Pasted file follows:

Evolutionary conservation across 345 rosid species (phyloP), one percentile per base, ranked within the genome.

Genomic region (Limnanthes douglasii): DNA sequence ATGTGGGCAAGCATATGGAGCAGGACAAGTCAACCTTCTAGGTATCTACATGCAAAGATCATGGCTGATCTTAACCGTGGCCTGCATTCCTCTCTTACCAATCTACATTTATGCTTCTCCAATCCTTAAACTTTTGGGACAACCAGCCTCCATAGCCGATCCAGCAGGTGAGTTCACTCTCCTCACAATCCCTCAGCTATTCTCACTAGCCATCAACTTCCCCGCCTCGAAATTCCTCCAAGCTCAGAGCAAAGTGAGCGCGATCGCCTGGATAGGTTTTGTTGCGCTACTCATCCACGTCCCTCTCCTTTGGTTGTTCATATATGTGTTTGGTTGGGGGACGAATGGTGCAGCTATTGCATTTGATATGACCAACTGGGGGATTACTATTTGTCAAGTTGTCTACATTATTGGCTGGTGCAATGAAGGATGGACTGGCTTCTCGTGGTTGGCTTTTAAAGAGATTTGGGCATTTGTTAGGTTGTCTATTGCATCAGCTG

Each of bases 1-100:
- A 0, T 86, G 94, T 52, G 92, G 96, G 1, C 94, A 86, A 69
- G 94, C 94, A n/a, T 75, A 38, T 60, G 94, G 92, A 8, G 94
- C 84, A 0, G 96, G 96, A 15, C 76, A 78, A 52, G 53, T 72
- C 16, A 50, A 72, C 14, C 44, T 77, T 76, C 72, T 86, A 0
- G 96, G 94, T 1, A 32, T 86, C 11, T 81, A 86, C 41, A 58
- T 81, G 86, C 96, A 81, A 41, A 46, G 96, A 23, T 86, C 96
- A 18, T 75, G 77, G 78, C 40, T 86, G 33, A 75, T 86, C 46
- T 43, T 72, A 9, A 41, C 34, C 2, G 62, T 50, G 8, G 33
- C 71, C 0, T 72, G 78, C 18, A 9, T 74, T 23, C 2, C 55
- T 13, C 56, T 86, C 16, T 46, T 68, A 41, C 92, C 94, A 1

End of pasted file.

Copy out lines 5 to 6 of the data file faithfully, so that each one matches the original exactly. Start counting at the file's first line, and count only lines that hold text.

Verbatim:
- G 94, C 94, A n/a, T 75, A 38, T 60, G 94, G 92, A 8, G 94
- C 84, A 0, G 96, G 96, A 15, C 76, A 78, A 52, G 53, T 72